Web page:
Protoss do not wear pants.
Zeratul, she's slaughtered millions of innocent people. Destroyed entire planets. And I was in love with her.
Yeah, I'm really sorry about that. My bad. Let's go spray her with it!
Jimmy, I might've forgot to mention this, but I'm probably totally gonna have to kill her.
Sometimes Michael Bay gives us Transformers, sometimes Transformers: Revenge of the Fallen. Diablo III is the latter, it's bad even by the dubious standard by which it's fairly judged.
The difference is all the more noticeable when measured against the enormous amount of work that went into crafting the game's lore. Each time you encounter a new monster, a narrator voices a description of it. The game doesn't necessarily travel to more locations, but the various NPCs and Followers you encounter discuss a much wider range of locations and events. Diablo III takes place in a much wider world than either of its predecessors, but the game's history and storyline don't co-exist -- they fight for supremacy, and we players are the losers.
|Diablo III: The Social/Online Game Experiment|
|The second, equally important aspect of Diablo III is its always-online requirement and the deep bonds of community that aspect of the game is supposed to engender.
The Social/Online Game Experiment
How bad has this launch been? It's easily the worst since vanilla World of Warcraft launched in 2004. Back then, Blizzard had an excuse -- it was launching its first MMO as a much smaller company.
Let me put some specifics to my general claims of dissatisfaction. One week out of the gate, I have yet to enjoy a stable play experience after 4 PM. I die from lag 2-4x a night. The idea of playing Hardcore mode under these conditions is a joke; playing with other people makes things significantly worse and over the weekend, the game was utterly unplayable. I've done extensive troubleshooting at every point of my network, swapped out routers, hand-configured TCP/IP and NIC settings, run diagnostic software and traceroutes, and tested two different NICs (which actually helped a bit).
This is a problem. If this was a World of Warcraft expansion, Blizzard would have already offered free time to those unable to play a week after the game shipped. With Diablo III, there's no such recourse. I'm scarcely advocating for a monthly subscription model, but this situation highlights an interesting problem. In WoW, the subscription model gives Blizzard an easy way to redress problems with service. In Diablo III, there's no simple way to reimburse consumers.
The structures for a robust experience are here...
but for some players, the ability to use them is significantly limited
I can't write anything about Diablo III's vaunted social system because I've scarcely seen it. What I can comment on is that features like the Auction House, while clearly still in need of some better search/sorting functionality, are nicely and subtly integrated. If you want a classic Diablo experience without any use of the Auction House, you can have it. If you want to buy and sell items for gold, the option is there. We'll refrain from commenting on the Real Money AH until it's available for testing.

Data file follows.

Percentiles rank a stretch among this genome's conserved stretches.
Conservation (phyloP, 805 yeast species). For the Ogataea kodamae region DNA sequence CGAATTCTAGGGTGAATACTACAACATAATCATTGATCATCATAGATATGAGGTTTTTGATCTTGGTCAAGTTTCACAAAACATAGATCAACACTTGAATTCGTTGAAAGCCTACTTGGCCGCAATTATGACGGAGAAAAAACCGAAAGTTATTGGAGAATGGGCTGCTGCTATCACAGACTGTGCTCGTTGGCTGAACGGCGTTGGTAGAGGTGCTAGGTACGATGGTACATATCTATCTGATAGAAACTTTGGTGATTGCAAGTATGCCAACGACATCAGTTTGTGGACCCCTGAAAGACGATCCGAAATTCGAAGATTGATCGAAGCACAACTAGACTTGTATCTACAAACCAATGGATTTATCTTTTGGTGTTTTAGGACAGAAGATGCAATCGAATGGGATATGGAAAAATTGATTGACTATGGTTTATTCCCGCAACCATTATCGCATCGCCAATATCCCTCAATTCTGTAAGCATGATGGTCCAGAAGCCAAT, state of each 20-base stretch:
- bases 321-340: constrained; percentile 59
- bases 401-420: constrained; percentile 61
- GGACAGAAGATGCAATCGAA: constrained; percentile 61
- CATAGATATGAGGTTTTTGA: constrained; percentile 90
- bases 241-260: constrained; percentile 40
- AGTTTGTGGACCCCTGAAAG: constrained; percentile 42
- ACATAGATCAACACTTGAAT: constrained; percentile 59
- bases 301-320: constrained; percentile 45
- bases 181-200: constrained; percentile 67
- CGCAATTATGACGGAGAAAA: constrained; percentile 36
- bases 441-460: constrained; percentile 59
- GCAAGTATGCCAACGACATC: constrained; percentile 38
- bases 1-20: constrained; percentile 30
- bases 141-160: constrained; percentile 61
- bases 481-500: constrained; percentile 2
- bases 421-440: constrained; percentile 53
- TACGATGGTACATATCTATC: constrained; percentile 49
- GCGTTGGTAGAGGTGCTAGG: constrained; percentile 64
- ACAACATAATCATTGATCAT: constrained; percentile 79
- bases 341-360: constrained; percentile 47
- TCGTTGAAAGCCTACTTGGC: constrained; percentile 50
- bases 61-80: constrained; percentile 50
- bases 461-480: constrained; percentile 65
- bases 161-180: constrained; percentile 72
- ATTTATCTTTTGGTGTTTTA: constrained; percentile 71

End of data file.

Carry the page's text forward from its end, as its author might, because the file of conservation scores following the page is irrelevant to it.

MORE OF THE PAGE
Other features, like having a common stash, the lack of any death penalty besides durability loss, and only having to train one character's crafting all work quite well. Once the game is playable, I look forward to quite a bit of fun with friends -- whenever that is.
|There's a lot of good things to be said about Diablo III. Perhaps even more importantly, I trust Blizzard to fix the problems that exist today. I've worked with and known people at the company for 12 years; the programmers, developers, and GMs at Blizz are gamers and players first and foremost. Barring a major apocalypse, there's every reason to think people will be playing Diablo III ten years from now.
So if that's the case, why am I being so harsh? Simple: Since when does anyone need to make excuses for a Blizzard game? None of the WoW expansions have ever shipped in such a broken state, I've never been functionally unable to play a game 10 days after it shipped, and the company has never before discussed launching a paid service tied to PayPal and other funds without following basic security practices.
WoW's launch woes were understandable; Blizzard had no experience in the MMO business. This isn't 2004, and Diablo III isn't just a sequel -- it's a test flight for a new type of "freemium" business model and a demonstration of the kind of social network Blizzard wants to create. It was an opportunity to revisit a beloved world and tell the next chapter of an epic saga.
The company has never dropped the ball this way before. They didn't just fail to meet abstract, impossible expectations, they've failed to deliver a functional gaming service measured against very concrete latency standards. If you haven't bought D3, or haven't played yet, should you? Yes. When? Later. When it's fixed. When doing so can send a message to the company that it can't rest on its name. But most of all, buy it when you're guaranteed to get the kind of service everyone else should've been enjoying this past week.